Dry seeds of Robinia pseudoacacia were carried by Shijian No.8 breeding satellite for mutagenesis and the biological effect of space-induced mutation was studied. The parameters of Robinia pseudoacacia such as plant height, stem base, branch number, knot spacing, length of thorn and chlorophyll content were analyzed, and, at the same time, the genetic diversity was tested by SSR marker. The results showed that the plant height and stem base of 2-year-old seedlings which derived from space mutagenesis were 22.0% and 24.1% lower than those of control, and 3-year-old seedlings were 13.1% and 22.4% lower than those of control, respectively. While the inhibiting effect of plant height became undermined in the following growth years. However, the inhibiting effect in stem base existed all the time,the length of thorn of branch and stem were 15.6% and 28.6% shorter than the control,respectively. Compared with the control,the variation of the length of thorn from stem was extremely significant. The variation of chlorophyll a content from space mutagenesis compared with control was not remarkable, while the total chlorophyll and chlorophyll b contents were 18.7% and 9.7% lower than those of control, respectively, and the difference between space mutagenesis and control was significant. While the chlorophyll a/b was 25.6% higher than that of control, but the difference was not significant. The coefficient of variation of the relative traits was increased by the space mutagenesis. The extensively population genome mutation after space-induction were not detected by SSR (Simple Sequence Repeats). (authors)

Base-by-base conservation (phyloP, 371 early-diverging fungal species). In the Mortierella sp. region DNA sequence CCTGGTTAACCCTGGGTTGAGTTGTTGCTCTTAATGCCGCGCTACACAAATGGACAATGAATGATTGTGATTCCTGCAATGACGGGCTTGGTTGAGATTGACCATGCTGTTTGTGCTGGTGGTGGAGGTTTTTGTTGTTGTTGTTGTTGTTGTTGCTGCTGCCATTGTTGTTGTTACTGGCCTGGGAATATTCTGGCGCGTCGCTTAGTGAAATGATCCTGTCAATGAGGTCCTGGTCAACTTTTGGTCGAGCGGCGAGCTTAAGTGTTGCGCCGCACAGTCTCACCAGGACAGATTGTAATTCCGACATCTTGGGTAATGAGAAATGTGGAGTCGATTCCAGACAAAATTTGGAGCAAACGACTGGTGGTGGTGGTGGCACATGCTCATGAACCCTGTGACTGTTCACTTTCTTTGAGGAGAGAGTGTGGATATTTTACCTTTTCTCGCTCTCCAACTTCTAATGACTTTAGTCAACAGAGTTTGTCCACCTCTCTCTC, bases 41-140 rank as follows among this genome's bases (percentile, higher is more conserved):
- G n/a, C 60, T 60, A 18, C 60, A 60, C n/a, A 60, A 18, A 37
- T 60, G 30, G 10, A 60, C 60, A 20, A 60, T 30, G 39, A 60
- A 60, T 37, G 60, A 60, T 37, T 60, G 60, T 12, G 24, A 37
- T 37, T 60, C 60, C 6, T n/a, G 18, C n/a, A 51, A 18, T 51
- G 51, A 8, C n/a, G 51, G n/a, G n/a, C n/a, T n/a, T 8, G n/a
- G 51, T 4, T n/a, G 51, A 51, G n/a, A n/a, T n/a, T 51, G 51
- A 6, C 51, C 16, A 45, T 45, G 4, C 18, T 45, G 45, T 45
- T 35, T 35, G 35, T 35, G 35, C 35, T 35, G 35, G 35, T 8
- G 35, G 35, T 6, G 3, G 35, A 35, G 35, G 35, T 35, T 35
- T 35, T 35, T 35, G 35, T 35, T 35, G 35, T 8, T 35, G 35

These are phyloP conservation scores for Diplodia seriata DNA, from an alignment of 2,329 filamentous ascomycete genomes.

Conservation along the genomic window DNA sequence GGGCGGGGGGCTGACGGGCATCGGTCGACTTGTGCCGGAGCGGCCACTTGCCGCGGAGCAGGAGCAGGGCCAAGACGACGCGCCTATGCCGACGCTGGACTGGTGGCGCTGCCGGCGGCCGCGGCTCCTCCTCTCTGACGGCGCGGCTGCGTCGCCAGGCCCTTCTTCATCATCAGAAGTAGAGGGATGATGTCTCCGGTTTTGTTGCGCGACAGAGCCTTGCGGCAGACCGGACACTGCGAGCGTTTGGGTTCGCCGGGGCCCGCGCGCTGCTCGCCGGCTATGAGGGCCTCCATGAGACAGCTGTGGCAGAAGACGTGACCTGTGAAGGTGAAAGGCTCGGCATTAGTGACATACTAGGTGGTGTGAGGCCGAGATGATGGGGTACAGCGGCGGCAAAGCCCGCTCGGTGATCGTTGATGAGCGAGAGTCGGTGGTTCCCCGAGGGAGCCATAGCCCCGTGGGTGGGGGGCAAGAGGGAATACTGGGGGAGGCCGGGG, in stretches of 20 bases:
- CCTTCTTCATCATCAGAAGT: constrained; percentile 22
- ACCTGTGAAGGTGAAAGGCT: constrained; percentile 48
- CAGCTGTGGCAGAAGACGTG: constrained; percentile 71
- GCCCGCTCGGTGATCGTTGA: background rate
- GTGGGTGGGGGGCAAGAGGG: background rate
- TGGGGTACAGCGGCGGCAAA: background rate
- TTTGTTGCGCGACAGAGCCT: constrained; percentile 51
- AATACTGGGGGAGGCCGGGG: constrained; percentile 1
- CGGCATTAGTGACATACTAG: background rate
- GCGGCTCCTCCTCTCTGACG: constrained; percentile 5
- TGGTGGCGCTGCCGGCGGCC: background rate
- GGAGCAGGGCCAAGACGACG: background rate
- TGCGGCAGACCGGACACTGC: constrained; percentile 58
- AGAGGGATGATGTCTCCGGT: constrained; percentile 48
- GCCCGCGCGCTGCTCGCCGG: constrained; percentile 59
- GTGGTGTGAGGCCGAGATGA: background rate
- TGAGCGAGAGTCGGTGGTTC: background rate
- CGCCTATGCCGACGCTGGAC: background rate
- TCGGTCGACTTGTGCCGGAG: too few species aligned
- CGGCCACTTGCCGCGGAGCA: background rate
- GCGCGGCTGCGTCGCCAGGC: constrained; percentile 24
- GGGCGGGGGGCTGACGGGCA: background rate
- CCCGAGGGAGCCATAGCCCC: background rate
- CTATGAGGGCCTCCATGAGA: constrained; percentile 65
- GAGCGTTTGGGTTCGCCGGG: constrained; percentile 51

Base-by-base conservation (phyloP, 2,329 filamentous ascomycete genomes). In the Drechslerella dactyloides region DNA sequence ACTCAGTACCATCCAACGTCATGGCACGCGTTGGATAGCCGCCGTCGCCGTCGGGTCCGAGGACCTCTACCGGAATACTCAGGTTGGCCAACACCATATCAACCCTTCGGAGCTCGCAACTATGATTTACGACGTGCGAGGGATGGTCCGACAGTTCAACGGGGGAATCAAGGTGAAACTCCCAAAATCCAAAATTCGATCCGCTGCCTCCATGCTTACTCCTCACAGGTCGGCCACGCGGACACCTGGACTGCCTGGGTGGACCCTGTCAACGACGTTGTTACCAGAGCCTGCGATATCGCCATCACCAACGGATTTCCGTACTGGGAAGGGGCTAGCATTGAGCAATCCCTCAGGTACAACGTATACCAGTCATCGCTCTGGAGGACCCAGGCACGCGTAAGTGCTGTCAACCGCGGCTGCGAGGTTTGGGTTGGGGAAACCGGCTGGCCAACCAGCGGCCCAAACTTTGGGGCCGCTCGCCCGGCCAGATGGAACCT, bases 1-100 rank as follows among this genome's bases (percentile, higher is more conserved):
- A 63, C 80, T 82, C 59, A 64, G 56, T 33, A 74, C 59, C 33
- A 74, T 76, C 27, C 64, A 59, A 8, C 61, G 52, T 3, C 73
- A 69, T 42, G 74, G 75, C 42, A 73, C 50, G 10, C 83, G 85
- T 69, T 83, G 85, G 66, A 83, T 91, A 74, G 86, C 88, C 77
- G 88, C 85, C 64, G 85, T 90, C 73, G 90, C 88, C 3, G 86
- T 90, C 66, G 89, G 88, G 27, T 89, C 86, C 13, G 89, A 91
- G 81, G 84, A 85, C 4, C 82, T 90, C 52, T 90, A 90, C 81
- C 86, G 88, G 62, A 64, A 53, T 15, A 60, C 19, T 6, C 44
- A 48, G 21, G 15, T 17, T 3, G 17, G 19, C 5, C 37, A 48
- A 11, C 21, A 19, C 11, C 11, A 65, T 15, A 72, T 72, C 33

4. Genetic analysis of radiation-induced mouse thymic lymphomas

    International Nuclear Information System (INIS)

    Kominami, R.; Wakabayashi, Y.; Niwa, O.

    2003-01-01